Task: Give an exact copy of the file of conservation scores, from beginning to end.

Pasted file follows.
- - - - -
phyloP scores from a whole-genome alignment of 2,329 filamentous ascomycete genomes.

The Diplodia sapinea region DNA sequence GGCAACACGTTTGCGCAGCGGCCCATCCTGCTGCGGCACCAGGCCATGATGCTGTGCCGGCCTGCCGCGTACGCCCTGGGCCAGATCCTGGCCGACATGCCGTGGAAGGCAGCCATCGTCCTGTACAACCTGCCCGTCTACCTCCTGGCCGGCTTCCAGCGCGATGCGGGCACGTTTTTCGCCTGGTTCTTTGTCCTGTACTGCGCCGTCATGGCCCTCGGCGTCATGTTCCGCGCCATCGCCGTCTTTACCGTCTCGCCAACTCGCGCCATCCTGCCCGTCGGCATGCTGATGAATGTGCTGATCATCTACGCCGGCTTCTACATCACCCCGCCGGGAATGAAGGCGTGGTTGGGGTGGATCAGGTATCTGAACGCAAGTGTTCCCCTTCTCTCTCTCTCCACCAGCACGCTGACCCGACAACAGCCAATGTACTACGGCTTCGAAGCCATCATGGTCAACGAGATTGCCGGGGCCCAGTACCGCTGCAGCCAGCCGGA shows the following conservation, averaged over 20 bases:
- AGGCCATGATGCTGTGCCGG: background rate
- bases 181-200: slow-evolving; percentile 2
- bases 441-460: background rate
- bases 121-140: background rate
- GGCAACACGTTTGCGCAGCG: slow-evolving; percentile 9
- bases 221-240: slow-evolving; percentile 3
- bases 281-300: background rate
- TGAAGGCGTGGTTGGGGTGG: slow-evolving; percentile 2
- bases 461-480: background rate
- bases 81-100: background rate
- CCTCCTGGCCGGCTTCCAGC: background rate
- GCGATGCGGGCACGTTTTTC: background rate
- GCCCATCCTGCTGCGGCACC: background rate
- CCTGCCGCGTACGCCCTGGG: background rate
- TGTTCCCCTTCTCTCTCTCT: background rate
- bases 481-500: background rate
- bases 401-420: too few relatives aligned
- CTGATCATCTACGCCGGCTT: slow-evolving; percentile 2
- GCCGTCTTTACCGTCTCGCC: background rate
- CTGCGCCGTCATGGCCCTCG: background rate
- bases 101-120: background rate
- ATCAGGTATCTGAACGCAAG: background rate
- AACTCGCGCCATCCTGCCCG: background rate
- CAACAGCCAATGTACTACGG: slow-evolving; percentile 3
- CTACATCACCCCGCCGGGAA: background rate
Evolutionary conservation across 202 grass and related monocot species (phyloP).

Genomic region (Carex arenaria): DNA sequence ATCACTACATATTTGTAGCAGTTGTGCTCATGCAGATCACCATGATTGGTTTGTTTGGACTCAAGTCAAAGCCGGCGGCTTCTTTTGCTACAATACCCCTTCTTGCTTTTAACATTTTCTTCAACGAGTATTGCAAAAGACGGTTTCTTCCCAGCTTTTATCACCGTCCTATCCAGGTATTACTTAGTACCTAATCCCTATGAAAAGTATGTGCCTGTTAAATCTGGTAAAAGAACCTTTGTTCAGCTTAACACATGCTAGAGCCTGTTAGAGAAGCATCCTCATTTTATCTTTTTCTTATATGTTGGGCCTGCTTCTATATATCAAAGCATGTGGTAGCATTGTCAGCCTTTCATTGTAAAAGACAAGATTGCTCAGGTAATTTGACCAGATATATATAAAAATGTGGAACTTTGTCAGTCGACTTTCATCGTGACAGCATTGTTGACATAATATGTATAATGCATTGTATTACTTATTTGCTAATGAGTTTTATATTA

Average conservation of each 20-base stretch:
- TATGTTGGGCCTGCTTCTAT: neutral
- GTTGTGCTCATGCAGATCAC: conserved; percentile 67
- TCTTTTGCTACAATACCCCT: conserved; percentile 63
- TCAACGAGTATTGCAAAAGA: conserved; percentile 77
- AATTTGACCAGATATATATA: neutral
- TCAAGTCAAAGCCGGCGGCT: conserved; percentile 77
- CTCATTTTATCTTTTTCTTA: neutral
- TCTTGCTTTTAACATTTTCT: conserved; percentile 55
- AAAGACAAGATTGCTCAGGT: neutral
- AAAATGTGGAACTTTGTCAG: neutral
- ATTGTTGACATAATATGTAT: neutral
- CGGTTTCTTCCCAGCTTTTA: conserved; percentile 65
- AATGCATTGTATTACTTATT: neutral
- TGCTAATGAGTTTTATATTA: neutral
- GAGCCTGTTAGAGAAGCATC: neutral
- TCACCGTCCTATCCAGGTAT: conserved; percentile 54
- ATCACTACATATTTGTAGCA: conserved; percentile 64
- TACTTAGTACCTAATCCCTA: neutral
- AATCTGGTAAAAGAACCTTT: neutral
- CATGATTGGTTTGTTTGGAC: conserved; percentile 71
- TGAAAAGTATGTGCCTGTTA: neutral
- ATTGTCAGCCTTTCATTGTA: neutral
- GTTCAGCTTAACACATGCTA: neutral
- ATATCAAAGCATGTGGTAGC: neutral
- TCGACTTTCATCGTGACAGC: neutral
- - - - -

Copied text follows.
phyloP scores from a whole-genome alignment of 2,329 filamentous ascomycete genomes.

The Diplodia sapinea region DNA sequence GGCAACACGTTTGCGCAGCGGCCCATCCTGCTGCGGCACCAGGCCATGATGCTGTGCCGGCCTGCCGCGTACGCCCTGGGCCAGATCCTGGCCGACATGCCGTGGAAGGCAGCCATCGTCCTGTACAACCTGCCCGTCTACCTCCTGGCCGGCTTCCAGCGCGATGCGGGCACGTTTTTCGCCTGGTTCTTTGTCCTGTACTGCGCCGTCATGGCCCTCGGCGTCATGTTCCGCGCCATCGCCGTCTTTACCGTCTCGCCAACTCGCGCCATCCTGCCCGTCGGCATGCTGATGAATGTGCTGATCATCTACGCCGGCTTCTACATCACCCCGCCGGGAATGAAGGCGTGGTTGGGGTGGATCAGGTATCTGAACGCAAGTGTTCCCCTTCTCTCTCTCTCCACCAGCACGCTGACCCGACAACAGCCAATGTACTACGGCTTCGAAGCCATCATGGTCAACGAGATTGCCGGGGCCCAGTACCGCTGCAGCCAGCCGGA shows the following conservation, averaged over 20 bases:
- AGGCCATGATGCTGTGCCGG: background rate
- bases 181-200: slow-evolving; percentile 2
- bases 441-460: background rate
- bases 121-140: background rate
- GGCAACACGTTTGCGCAGCG: slow-evolving; percentile 9
- bases 221-240: slow-evolving; percentile 3
- bases 281-300: background rate
- TGAAGGCGTGGTTGGGGTGG: slow-evolving; percentile 2
- bases 461-480: background rate
- bases 81-100: background rate
- CCTCCTGGCCGGCTTCCAGC: background rate
- GCGATGCGGGCACGTTTTTC: background rate
- GCCCATCCTGCTGCGGCACC: background rate
- CCTGCCGCGTACGCCCTGGG: background rate
- TGTTCCCCTTCTCTCTCTCT: background rate
- bases 481-500: background rate
- bases 401-420: too few relatives aligned
- CTGATCATCTACGCCGGCTT: slow-evolving; percentile 2
- GCCGTCTTTACCGTCTCGCC: background rate
- CTGCGCCGTCATGGCCCTCG: background rate
- bases 101-120: background rate
- ATCAGGTATCTGAACGCAAG: background rate
- AACTCGCGCCATCCTGCCCG: background rate
- CAACAGCCAATGTACTACGG: slow-evolving; percentile 3
- CTACATCACCCCGCCGGGAA: background rate
Evolutionary conservation across 202 grass and related monocot species (phyloP).

Genomic region (Carex arenaria): DNA sequence ATCACTACATATTTGTAGCAGTTGTGCTCATGCAGATCACCATGATTGGTTTGTTTGGACTCAAGTCAAAGCCGGCGGCTTCTTTTGCTACAATACCCCTTCTTGCTTTTAACATTTTCTTCAACGAGTATTGCAAAAGACGGTTTCTTCCCAGCTTTTATCACCGTCCTATCCAGGTATTACTTAGTACCTAATCCCTATGAAAAGTATGTGCCTGTTAAATCTGGTAAAAGAACCTTTGTTCAGCTTAACACATGCTAGAGCCTGTTAGAGAAGCATCCTCATTTTATCTTTTTCTTATATGTTGGGCCTGCTTCTATATATCAAAGCATGTGGTAGCATTGTCAGCCTTTCATTGTAAAAGACAAGATTGCTCAGGTAATTTGACCAGATATATATAAAAATGTGGAACTTTGTCAGTCGACTTTCATCGTGACAGCATTGTTGACATAATATGTATAATGCATTGTATTACTTATTTGCTAATGAGTTTTATATTA

Average conservation of each 20-base stretch:
- TATGTTGGGCCTGCTTCTAT: neutral
- GTTGTGCTCATGCAGATCAC: conserved; percentile 67
- TCTTTTGCTACAATACCCCT: conserved; percentile 63
- TCAACGAGTATTGCAAAAGA: conserved; percentile 77
- AATTTGACCAGATATATATA: neutral
- TCAAGTCAAAGCCGGCGGCT: conserved; percentile 77
- CTCATTTTATCTTTTTCTTA: neutral
- TCTTGCTTTTAACATTTTCT: conserved; percentile 55
- AAAGACAAGATTGCTCAGGT: neutral
- AAAATGTGGAACTTTGTCAG: neutral
- ATTGTTGACATAATATGTAT: neutral
- CGGTTTCTTCCCAGCTTTTA: conserved; percentile 65
- AATGCATTGTATTACTTATT: neutral
- TGCTAATGAGTTTTATATTA: neutral
- GAGCCTGTTAGAGAAGCATC: neutral
- TCACCGTCCTATCCAGGTAT: conserved; percentile 54
- ATCACTACATATTTGTAGCA: conserved; percentile 64
- TACTTAGTACCTAATCCCTA: neutral
- AATCTGGTAAAAGAACCTTT: neutral
- CATGATTGGTTTGTTTGGAC: conserved; percentile 71
- TGAAAAGTATGTGCCTGTTA: neutral
- ATTGTCAGCCTTTCATTGTA: neutral
- GTTCAGCTTAACACATGCTA: neutral
- ATATCAAAGCATGTGGTAGC: neutral
- TCGACTTTCATCGTGACAGC: neutral